A Tale of Two Bullies

Today, Friday 16th of March, is the National Day of Action against Bullying and Violence. Bullying is defined as the following.

Bullying is an ongoing misuse of power in relationships through repeated verbal, physical and/or social behaviour that causes physical and/or psychological harm. It can involve an individual or a group misusing their power over one or more persons. Bullying can happen in person or online, and it can be obvious (overt) or hidden (covert).

Bullying of any form or for any reason can have long-term effects on those involved, including bystanders.

Single incidents and conflict or fights between equals, whether in person or online, are not defined as bullying.

So I thought I would share two stories of how bullying has affected my life.

When I was in Year 5, each Thursday I caught the bus to the local aquatic centre after school. I dreaded Thursdays. Because a girl in Year 6 was on that same bus and she really didn’t like me at all. She was a short little thing, but her words were like weapons. At the time “Sticks and stones might break my bones but words will never hurt me” was very much the vernacular that we were taught. We were taught to ignore the bully. So I did was I was taught to do and ignored her.

This made the bully very angry, and a part of that Sticks and Stones saying was correct. I ignored her taunts, based on my appearance and my swimming abilities or lack thereof, so she started throwing rocks at me. She would walk behind me, collecting stones from the road and pelted them at my legs. Tears would leak from my eyes as I picked up the pace to get to the pool.

Eventually, I begged my Mum to let me stop swimming in the squad. It wasn’t until I confessed to her what had been going on, did she realise what the real problem was. And just like a cartoon character, I think I could actually see steam coming out from her ears. Without hesitation, she jumped in the car and went around to the bully’s house to have it out with her Mother. I am not sure what went down, as I was too young, but the bullying stopped. Isn’t it funny that here I am, 33 years later and I still remember it like it was yesterday.

A few years ago, I became that enraged mother.

We had moved to a new suburb and my boys went to a new school. After a week, one of my sons just flat-out refused to go to school. It was so traumatic for both myself and him, as he cried and told me what was going on. One of the boys was systematically bullying my former happy kid, who was now having nightmares and had to sleep with me. I didn’t know what to do.

For the sake of the story, lets call this kid Nelson.

The next day I was up at the local shopping centre when I ran into Nelson and his mother in the car park. I was filled with rage and every inch of me wanted to tear strips off that boy, but I know that wasn’t going to produce a positive outcome. So I took another tack.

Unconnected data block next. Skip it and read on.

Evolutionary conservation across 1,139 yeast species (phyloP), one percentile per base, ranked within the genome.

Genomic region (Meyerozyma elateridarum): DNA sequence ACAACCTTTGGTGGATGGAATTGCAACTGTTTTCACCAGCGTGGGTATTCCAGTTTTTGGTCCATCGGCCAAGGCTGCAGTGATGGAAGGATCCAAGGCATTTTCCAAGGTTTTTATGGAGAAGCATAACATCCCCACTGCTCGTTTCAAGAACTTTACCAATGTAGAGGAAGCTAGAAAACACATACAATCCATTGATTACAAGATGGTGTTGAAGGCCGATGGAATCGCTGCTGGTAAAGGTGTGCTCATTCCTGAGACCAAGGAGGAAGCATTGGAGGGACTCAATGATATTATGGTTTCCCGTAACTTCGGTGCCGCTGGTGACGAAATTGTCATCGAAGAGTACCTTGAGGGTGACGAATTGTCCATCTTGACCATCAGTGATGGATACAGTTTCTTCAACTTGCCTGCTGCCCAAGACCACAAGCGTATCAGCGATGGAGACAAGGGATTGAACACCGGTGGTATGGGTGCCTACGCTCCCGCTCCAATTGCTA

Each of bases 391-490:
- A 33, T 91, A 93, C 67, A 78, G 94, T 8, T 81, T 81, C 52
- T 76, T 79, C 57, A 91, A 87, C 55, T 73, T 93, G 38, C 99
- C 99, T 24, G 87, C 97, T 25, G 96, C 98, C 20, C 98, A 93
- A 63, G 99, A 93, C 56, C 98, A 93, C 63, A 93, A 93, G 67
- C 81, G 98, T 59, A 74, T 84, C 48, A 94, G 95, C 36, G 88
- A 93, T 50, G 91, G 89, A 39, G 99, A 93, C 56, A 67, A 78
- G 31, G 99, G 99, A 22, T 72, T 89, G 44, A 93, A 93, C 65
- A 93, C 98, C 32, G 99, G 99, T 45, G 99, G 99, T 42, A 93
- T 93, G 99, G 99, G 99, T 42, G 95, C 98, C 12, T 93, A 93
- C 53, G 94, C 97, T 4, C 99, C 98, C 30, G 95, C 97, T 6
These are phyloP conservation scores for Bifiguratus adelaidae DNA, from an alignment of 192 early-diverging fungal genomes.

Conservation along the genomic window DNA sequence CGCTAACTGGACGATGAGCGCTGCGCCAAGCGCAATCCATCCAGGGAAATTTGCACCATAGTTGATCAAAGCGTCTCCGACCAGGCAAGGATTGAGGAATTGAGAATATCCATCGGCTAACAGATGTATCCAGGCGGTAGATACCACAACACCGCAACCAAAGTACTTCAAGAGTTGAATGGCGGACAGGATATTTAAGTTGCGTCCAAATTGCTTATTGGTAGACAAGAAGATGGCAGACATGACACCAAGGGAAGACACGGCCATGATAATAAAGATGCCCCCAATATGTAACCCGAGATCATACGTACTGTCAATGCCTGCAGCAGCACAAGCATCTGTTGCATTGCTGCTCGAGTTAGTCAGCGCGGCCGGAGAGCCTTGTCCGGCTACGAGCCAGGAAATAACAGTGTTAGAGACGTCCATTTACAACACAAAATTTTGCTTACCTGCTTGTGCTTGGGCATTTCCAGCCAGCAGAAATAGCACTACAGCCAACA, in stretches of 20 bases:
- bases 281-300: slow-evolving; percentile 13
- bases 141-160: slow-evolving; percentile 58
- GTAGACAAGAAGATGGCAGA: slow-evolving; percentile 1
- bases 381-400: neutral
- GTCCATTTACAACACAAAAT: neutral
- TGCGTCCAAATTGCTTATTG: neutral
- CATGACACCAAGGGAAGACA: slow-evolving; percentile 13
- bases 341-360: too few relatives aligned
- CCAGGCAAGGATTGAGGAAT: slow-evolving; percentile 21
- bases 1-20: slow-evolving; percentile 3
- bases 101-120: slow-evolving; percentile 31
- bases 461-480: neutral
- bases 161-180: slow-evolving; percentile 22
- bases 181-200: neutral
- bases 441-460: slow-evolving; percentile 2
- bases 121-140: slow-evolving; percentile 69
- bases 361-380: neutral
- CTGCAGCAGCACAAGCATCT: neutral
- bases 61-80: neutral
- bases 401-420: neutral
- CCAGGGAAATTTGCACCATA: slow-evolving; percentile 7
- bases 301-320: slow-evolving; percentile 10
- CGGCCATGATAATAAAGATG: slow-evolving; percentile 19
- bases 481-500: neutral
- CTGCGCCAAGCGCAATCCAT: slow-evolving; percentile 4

I walked up to the two of them, my heart beating the beats of a thousand coffees.

‘You must be Nelson’s Mum…” I said to the Mum. Nelson looked like he was about to shit himself.

“I just wanted to let you know how amazing Nelson is! He has been so very welcoming to my son. He has gone out of his way to make him feel so welcomed at school and has included him in the handball games.”

Nelson’s mum was beaming with pride.

“Nelson, thanks so much. He has come home every afternoon and has told me everything you have done to make him feel great about going to school.”

Nelson shat his pants a little bit more.

I looked at his mother. “You should be very proud!” I thanked them both again and walked away.

Sure, it was a display of passive/aggressive at its finest, and sure, there was probably a better was to handle it via the school, but you want to know something. It bloody worked. From that day on, Nelson steered clear of my boy and eventually things got back on track.

Those are my experiences and my stories and as I said, there are now very clear guidelines as to what to do if your child is being bullied, online or in person. Report it to the class teacher or year co-ordinator. Escalate it to the Principal if you feel the need. If your child is being bullied online, report it first to the platform that it is being carried out on. Then, collect as much evidence as you can. Once you have this evidence, make a report to the Office of the eSafety Commissioner.

And if you feel like you are not getting anywhere, contact the Parents Helpline in your state.

But most importantly talk to your kids. Ask them the questions. Let them know that it is ok to share their experiences and feelings. Be your kid’s advocate. Because you should be their first port of call to stamp out this hideous behaviour.

Bullying is not just contained to the classrooms. You can see it online at anytime of the day, in the media and heck, some of our leaders in Parliament are shockingly behaved. But it is our kids who are suffering the most. For more information visit Bullying No Way.

I hope this post was helpful, even just a little bit.

Thank you.